Bikes, buggies and quads slide and jump around in the mud for another instalment of THQ Nordic’s off-road racing franchise in MX vs ATV All Out.
Twenty years ago, Rainbow Studio’s Motocross Madness was one of my favourite PC games. I spent hours doing crazy jumps and stunts across what was one of the first open-world games I’d ever played. Rainbow Studios has continued to create extensions of Motocross Madness with their MX vs ATV series ever since, with varying success.
MX vs ATV All Out re-treads what has gone before, offering a mix of stadium-based supercross races, outdoor Nationals, opencross and waypoint races. You can also participate in freestyle events to show off your tricks or just go for a spin in freeride.
You start the game in an open-world hub environment with tutorial events scattered across the landscape. Here you can learn the basics of all the different game types. Events can be played as part of a series of multi-circuit/ride types, a custom single event, online, time trials or in split-screen head-to-head arcade.
There are seventeen supercross locations to race, twelve national tracks, twelve opencross circuits, thirteen open-world waypoint locations and six locations to show of your freestyle moves. You can also play about in twenty-seven locations in the freeride mode. MX vs ATV All Out gives players plenty to do, with all the modes offering a lot of fun.
The bikes, ATVs and UTVs all handle superbly. You can pre-load the suspension on all the vehicles to pull off some insane jumps. Whilst this is possible on a bike and maybe a quad, but I think it’s perhaps pushing the laws of physics with the buggies. The developers have opted for the rule of cool over realism and that works creating vehicle handling that’s tight and fun to play.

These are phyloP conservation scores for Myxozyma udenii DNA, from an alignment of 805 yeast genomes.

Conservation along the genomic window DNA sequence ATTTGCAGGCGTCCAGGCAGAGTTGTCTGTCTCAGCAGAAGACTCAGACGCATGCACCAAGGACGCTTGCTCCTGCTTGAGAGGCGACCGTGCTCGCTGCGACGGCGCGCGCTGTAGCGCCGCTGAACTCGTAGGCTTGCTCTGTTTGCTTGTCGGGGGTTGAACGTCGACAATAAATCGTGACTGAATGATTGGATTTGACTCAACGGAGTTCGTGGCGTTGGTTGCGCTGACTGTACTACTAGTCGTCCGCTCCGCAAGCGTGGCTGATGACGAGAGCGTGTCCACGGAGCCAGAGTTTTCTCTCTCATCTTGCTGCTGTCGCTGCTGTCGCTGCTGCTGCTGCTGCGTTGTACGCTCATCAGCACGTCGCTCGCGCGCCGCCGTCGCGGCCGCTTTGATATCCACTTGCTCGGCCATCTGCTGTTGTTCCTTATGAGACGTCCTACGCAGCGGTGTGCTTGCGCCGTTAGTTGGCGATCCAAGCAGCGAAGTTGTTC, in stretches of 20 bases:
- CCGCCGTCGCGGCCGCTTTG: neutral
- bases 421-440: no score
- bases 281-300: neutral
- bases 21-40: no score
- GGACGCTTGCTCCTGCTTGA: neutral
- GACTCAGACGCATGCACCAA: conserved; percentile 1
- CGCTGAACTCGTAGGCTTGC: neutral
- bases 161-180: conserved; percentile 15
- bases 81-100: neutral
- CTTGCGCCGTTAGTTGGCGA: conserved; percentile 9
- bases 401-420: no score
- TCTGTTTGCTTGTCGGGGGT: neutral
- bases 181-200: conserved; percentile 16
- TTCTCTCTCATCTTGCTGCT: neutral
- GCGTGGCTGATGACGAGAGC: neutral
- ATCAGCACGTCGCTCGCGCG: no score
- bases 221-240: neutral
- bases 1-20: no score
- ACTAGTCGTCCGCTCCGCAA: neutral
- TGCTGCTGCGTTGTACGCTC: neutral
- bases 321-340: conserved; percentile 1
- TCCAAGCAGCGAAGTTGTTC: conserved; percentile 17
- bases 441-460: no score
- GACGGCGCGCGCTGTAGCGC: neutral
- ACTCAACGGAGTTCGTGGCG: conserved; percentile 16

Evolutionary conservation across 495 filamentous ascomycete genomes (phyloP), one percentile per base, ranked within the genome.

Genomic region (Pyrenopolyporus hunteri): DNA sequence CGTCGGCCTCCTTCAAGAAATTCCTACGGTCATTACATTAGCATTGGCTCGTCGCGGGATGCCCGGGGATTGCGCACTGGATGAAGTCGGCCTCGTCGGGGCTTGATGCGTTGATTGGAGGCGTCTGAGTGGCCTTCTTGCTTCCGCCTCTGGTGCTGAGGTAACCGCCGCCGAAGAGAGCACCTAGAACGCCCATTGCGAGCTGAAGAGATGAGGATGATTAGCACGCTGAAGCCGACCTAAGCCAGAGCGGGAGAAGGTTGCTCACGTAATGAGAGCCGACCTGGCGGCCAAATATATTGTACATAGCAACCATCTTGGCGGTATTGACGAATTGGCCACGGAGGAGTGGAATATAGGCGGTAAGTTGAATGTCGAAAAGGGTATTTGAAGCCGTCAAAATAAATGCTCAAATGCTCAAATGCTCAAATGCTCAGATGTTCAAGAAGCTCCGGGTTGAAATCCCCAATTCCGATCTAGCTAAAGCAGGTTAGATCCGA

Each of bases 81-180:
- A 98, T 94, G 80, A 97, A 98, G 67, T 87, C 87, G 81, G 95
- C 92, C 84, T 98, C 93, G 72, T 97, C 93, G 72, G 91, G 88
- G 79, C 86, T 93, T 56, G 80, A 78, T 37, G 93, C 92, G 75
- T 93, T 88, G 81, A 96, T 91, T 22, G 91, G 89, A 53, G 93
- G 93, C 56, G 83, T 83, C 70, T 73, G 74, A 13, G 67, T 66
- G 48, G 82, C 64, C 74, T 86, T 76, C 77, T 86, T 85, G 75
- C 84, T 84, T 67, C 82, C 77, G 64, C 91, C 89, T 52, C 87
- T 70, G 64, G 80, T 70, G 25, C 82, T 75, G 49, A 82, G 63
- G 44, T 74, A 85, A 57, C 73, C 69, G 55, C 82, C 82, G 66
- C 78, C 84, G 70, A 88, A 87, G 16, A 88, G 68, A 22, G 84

With all the good stuff out of the way, here’s the downside.
In order to enjoy the fun gameplay, plethora of game modes and huge amount of circuits and environments you need to overlook two things: the game’s performance and the visuals.
The game’s graphics are bloody awful, looking not like an Xbox 360 backward compatible game than a title developed for a modern console. Objects are jagged, colours are oversaturated and vegetation shimmers due to poor anti-aliasing. The lighting is all off, creating weird blue shadows and almost alien-looking environments.
Compared to the last game in the series, that I played for any length of time, MX vs ATV Reflex, All Out is, most definitely, a step backwards. Where’s the muddy, deforming ground and the complementary water effects? Why does a 2018 game fair so bad when compared it’s eight-year-old predecessor?
Adding insult to injury, even on a PlayStation 4 Pro, the game seems to struggle to maintain a consistent frame-rate. There’s a noticeable slow-down when things get busy.
The iffy guitar background music tries to scream awesome at you but gets on your tits remarkably quickly. One word explains this game: dated, and that is a crying shame.
Playing MX vs ATV All Out is a bitter-sweet experience, as with a bit of polish and proper current-gen visuals it could be a great game. Instead we end up with just a missed opportunity.
I’d be lying if I said that I didn’t have fun with the game. But that doesn’t make up for the fact that the game is, technically, so poor. Nobody should have to pay good money for a game that is really only a rehash of its better predecessors.
As a rental the game is worth a punt, but other than that, MX vs ATV All Out is, unfortunately, not a title that I’d recommend.